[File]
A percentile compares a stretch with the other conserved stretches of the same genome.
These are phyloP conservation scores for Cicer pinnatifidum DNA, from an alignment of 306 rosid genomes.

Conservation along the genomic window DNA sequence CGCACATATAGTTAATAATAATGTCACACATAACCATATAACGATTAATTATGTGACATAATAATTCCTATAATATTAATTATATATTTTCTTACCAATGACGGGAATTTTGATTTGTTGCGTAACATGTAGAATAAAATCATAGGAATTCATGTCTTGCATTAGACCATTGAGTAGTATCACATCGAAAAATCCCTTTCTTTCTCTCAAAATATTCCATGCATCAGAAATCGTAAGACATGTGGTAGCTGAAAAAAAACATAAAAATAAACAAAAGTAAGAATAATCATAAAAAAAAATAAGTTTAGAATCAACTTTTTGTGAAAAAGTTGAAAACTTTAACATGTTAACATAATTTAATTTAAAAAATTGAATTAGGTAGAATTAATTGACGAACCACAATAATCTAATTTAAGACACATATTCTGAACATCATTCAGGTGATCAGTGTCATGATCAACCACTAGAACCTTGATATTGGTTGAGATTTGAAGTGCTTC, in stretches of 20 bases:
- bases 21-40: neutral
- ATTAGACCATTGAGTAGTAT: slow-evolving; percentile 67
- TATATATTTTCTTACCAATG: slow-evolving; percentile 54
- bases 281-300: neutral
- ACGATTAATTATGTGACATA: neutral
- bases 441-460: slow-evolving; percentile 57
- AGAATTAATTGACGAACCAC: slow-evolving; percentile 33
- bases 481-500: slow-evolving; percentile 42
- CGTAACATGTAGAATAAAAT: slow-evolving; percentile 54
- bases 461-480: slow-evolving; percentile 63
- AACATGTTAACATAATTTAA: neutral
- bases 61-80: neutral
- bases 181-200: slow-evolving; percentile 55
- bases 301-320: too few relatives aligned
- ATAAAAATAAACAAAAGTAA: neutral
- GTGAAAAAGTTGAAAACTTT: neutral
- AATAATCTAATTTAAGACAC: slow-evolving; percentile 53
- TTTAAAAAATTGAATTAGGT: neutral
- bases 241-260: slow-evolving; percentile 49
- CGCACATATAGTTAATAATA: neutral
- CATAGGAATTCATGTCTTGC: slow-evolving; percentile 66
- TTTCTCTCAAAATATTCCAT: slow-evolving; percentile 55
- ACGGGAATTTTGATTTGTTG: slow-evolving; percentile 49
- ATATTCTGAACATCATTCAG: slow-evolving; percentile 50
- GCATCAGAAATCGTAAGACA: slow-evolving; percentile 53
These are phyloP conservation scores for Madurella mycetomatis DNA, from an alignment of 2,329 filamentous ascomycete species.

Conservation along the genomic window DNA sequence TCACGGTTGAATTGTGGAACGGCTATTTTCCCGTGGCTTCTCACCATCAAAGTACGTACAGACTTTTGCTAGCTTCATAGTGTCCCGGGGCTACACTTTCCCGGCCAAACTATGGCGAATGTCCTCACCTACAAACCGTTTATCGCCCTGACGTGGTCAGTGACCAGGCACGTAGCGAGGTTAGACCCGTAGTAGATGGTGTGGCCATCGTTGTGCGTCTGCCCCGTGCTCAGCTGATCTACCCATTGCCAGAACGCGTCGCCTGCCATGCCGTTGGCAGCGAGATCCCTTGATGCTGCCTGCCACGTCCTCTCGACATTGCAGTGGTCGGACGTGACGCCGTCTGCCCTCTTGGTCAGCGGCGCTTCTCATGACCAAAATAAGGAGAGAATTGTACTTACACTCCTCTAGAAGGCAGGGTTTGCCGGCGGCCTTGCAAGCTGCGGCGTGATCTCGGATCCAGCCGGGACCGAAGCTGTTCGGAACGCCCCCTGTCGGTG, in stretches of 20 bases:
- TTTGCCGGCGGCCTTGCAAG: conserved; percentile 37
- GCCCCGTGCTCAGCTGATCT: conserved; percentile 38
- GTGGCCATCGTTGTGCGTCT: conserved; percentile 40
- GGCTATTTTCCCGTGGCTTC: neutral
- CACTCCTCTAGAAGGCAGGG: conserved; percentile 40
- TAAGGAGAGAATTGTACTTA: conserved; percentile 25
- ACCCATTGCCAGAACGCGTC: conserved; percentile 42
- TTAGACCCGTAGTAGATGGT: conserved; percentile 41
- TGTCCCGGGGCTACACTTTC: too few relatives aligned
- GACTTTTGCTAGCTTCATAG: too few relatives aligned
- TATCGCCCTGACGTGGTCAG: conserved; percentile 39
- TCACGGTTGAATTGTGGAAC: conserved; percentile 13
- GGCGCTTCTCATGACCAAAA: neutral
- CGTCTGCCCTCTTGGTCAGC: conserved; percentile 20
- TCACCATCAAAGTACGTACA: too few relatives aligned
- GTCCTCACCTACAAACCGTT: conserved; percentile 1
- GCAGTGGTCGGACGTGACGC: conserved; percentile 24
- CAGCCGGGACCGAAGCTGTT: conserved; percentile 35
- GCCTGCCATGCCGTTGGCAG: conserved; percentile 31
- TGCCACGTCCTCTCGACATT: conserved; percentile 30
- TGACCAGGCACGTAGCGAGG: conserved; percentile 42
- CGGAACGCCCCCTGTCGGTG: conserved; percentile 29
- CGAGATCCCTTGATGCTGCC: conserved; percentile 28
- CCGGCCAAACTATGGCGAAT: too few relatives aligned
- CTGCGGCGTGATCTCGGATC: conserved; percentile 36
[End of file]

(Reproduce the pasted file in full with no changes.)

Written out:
A percentile compares a stretch with the other conserved stretches of the same genome.
These are phyloP conservation scores for Cicer pinnatifidum DNA, from an alignment of 306 rosid genomes.

Conservation along the genomic window DNA sequence CGCACATATAGTTAATAATAATGTCACACATAACCATATAACGATTAATTATGTGACATAATAATTCCTATAATATTAATTATATATTTTCTTACCAATGACGGGAATTTTGATTTGTTGCGTAACATGTAGAATAAAATCATAGGAATTCATGTCTTGCATTAGACCATTGAGTAGTATCACATCGAAAAATCCCTTTCTTTCTCTCAAAATATTCCATGCATCAGAAATCGTAAGACATGTGGTAGCTGAAAAAAAACATAAAAATAAACAAAAGTAAGAATAATCATAAAAAAAAATAAGTTTAGAATCAACTTTTTGTGAAAAAGTTGAAAACTTTAACATGTTAACATAATTTAATTTAAAAAATTGAATTAGGTAGAATTAATTGACGAACCACAATAATCTAATTTAAGACACATATTCTGAACATCATTCAGGTGATCAGTGTCATGATCAACCACTAGAACCTTGATATTGGTTGAGATTTGAAGTGCTTC, in stretches of 20 bases:
- bases 21-40: neutral
- ATTAGACCATTGAGTAGTAT: slow-evolving; percentile 67
- TATATATTTTCTTACCAATG: slow-evolving; percentile 54
- bases 281-300: neutral
- ACGATTAATTATGTGACATA: neutral
- bases 441-460: slow-evolving; percentile 57
- AGAATTAATTGACGAACCAC: slow-evolving; percentile 33
- bases 481-500: slow-evolving; percentile 42
- CGTAACATGTAGAATAAAAT: slow-evolving; percentile 54
- bases 461-480: slow-evolving; percentile 63
- AACATGTTAACATAATTTAA: neutral
- bases 61-80: neutral
- bases 181-200: slow-evolving; percentile 55
- bases 301-320: too few relatives aligned
- ATAAAAATAAACAAAAGTAA: neutral
- GTGAAAAAGTTGAAAACTTT: neutral
- AATAATCTAATTTAAGACAC: slow-evolving; percentile 53
- TTTAAAAAATTGAATTAGGT: neutral
- bases 241-260: slow-evolving; percentile 49
- CGCACATATAGTTAATAATA: neutral
- CATAGGAATTCATGTCTTGC: slow-evolving; percentile 66
- TTTCTCTCAAAATATTCCAT: slow-evolving; percentile 55
- ACGGGAATTTTGATTTGTTG: slow-evolving; percentile 49
- ATATTCTGAACATCATTCAG: slow-evolving; percentile 50
- GCATCAGAAATCGTAAGACA: slow-evolving; percentile 53
These are phyloP conservation scores for Madurella mycetomatis DNA, from an alignment of 2,329 filamentous ascomycete species.

Conservation along the genomic window DNA sequence TCACGGTTGAATTGTGGAACGGCTATTTTCCCGTGGCTTCTCACCATCAAAGTACGTACAGACTTTTGCTAGCTTCATAGTGTCCCGGGGCTACACTTTCCCGGCCAAACTATGGCGAATGTCCTCACCTACAAACCGTTTATCGCCCTGACGTGGTCAGTGACCAGGCACGTAGCGAGGTTAGACCCGTAGTAGATGGTGTGGCCATCGTTGTGCGTCTGCCCCGTGCTCAGCTGATCTACCCATTGCCAGAACGCGTCGCCTGCCATGCCGTTGGCAGCGAGATCCCTTGATGCTGCCTGCCACGTCCTCTCGACATTGCAGTGGTCGGACGTGACGCCGTCTGCCCTCTTGGTCAGCGGCGCTTCTCATGACCAAAATAAGGAGAGAATTGTACTTACACTCCTCTAGAAGGCAGGGTTTGCCGGCGGCCTTGCAAGCTGCGGCGTGATCTCGGATCCAGCCGGGACCGAAGCTGTTCGGAACGCCCCCTGTCGGTG, in stretches of 20 bases:
- TTTGCCGGCGGCCTTGCAAG: conserved; percentile 37
- GCCCCGTGCTCAGCTGATCT: conserved; percentile 38
- GTGGCCATCGTTGTGCGTCT: conserved; percentile 40
- GGCTATTTTCCCGTGGCTTC: neutral
- CACTCCTCTAGAAGGCAGGG: conserved; percentile 40
- TAAGGAGAGAATTGTACTTA: conserved; percentile 25
- ACCCATTGCCAGAACGCGTC: conserved; percentile 42
- TTAGACCCGTAGTAGATGGT: conserved; percentile 41
- TGTCCCGGGGCTACACTTTC: too few relatives aligned
- GACTTTTGCTAGCTTCATAG: too few relatives aligned
- TATCGCCCTGACGTGGTCAG: conserved; percentile 39
- TCACGGTTGAATTGTGGAAC: conserved; percentile 13
- GGCGCTTCTCATGACCAAAA: neutral
- CGTCTGCCCTCTTGGTCAGC: conserved; percentile 20
- TCACCATCAAAGTACGTACA: too few relatives aligned
- GTCCTCACCTACAAACCGTT: conserved; percentile 1
- GCAGTGGTCGGACGTGACGC: conserved; percentile 24
- CAGCCGGGACCGAAGCTGTT: conserved; percentile 35
- GCCTGCCATGCCGTTGGCAG: conserved; percentile 31
- TGCCACGTCCTCTCGACATT: conserved; percentile 30
- TGACCAGGCACGTAGCGAGG: conserved; percentile 42
- CGGAACGCCCCCTGTCGGTG: conserved; percentile 29
- CGAGATCCCTTGATGCTGCC: conserved; percentile 28
- CCGGCCAAACTATGGCGAAT: too few relatives aligned
- CTGCGGCGTGATCTCGGATC: conserved; percentile 36